However, the processes of encouraging better policy analysis and the convening of inter-sessional meetings and working groups to help build and lead discussions on complex and controversial issues must be improved. The silo effect created by dividing up the community into civil society, the technical community (where academics are also generally assigned) and the private sector must be reduced. China’s growing presence at the IGF was noted as well as its affirmation that while governments and international organizations should take responsibility for public policy implementations to keep the Internet stable and secure, all stakeholders should have a role in contributing to the future development of the Internet.
TPP and the Digital Economy
Facilitators: Professor Leon Trakman (University of New South Wales), Professor Tomoko Ishikawa (Nagoya University), Professor Peter Cowhey (University of California, San Diego), Andrew Ure (Google) and Professor Makoto Yokozawa (Kyoto University).
Reflecting concerns about the controversy that has erupted in the US, the discussion began with the observation that the TPP may not enter into force until 2018, if at all. Because of TPP’s importance to the future of the Digital Economy, speedy ratification by the 12 partners to the Agreement is a concern. The Agreement contains provisions to:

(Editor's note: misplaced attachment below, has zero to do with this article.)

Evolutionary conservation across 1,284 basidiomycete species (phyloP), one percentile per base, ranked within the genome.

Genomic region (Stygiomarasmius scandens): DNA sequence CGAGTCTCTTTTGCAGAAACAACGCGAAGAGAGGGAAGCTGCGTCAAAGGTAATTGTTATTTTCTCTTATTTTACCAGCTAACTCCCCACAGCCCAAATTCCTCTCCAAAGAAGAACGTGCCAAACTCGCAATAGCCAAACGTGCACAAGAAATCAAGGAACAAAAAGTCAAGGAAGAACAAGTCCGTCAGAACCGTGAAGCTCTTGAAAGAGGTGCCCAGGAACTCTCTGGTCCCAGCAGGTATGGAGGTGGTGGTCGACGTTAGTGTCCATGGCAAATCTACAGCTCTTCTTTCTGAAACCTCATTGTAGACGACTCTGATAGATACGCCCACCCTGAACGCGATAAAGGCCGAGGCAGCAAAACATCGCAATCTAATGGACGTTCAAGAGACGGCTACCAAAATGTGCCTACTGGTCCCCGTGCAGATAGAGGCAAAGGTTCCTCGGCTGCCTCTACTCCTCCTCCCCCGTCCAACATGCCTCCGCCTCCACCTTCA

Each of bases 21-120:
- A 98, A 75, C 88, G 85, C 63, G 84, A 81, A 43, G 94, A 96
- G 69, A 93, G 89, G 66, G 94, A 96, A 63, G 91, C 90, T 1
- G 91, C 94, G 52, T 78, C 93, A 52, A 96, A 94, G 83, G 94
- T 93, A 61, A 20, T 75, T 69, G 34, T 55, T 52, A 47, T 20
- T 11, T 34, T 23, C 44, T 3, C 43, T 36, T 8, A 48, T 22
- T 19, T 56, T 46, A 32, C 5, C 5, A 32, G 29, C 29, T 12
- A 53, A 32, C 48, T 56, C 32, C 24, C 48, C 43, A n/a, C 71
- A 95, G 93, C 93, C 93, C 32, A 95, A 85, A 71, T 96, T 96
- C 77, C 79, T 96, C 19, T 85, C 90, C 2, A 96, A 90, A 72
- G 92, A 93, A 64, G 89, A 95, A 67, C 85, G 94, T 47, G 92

- Improve Internet access.
- Address the digital divide.
- Protect the interests of suppliers and consumers involved with e-commerce.
- Balance national security concerns with the need for a regional effort against cybercrime.
- Harmonize regulations in areas from financial services to labor mobility.
- Serve as a template and a spur for future agreements targeting the Digital Economy.
The TPP is unusual among trade agreements in that it is a mixture of binding commitments and soft principles. To be properly understood, it must be viewed in its entirety since pledges in some areas are conditioned elsewhere by exceptions and limitations on its applicability. For this reason, there are concerns that TPP does not go far enough in supporting a stable framework for the growth of e-commerce. Much noticed prohibitions against data localization and the disclosure of source code are the subjects of exceptions. Additionally, the task of closely aligning the many, divergent national legal frameworks for protecting personal information is limited to a mere admonition against provisions in these laws judged to be discriminatory against TPP partners.